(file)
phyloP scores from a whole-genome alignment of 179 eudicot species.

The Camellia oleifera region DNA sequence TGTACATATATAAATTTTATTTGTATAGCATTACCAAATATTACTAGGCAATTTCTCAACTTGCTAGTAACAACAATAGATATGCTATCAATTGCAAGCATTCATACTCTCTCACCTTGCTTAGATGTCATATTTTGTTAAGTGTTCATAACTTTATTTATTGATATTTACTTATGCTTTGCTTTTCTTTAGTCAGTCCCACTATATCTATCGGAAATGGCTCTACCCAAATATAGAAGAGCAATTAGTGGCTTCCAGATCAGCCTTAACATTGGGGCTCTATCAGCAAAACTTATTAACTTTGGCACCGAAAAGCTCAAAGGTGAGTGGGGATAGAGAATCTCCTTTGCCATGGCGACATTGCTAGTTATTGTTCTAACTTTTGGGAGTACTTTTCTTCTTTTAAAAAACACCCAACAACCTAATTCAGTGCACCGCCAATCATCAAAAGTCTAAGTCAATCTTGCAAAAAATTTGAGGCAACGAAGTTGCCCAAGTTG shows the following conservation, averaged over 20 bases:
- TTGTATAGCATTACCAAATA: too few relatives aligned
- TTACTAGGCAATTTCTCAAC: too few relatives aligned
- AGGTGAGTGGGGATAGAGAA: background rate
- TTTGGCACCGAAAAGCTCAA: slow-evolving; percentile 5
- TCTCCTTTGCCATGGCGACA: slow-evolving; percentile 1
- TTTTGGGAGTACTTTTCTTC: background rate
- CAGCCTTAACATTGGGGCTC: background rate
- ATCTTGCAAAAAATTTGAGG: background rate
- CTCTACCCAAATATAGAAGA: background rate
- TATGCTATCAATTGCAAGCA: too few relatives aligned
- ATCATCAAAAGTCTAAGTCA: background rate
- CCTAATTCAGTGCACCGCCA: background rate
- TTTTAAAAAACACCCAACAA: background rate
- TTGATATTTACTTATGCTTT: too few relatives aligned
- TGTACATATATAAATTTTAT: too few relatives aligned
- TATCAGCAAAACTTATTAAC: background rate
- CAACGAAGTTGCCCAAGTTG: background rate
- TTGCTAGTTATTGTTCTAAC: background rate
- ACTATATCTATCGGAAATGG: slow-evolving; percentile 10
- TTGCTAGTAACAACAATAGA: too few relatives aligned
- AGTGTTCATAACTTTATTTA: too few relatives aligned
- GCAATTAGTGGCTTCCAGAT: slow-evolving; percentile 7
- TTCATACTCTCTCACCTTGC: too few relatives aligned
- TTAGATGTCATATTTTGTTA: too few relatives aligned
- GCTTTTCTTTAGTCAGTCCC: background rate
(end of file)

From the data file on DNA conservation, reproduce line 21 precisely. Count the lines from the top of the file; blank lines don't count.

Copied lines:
- ACTATATCTATCGGAAATGG: slow-evolving; percentile 10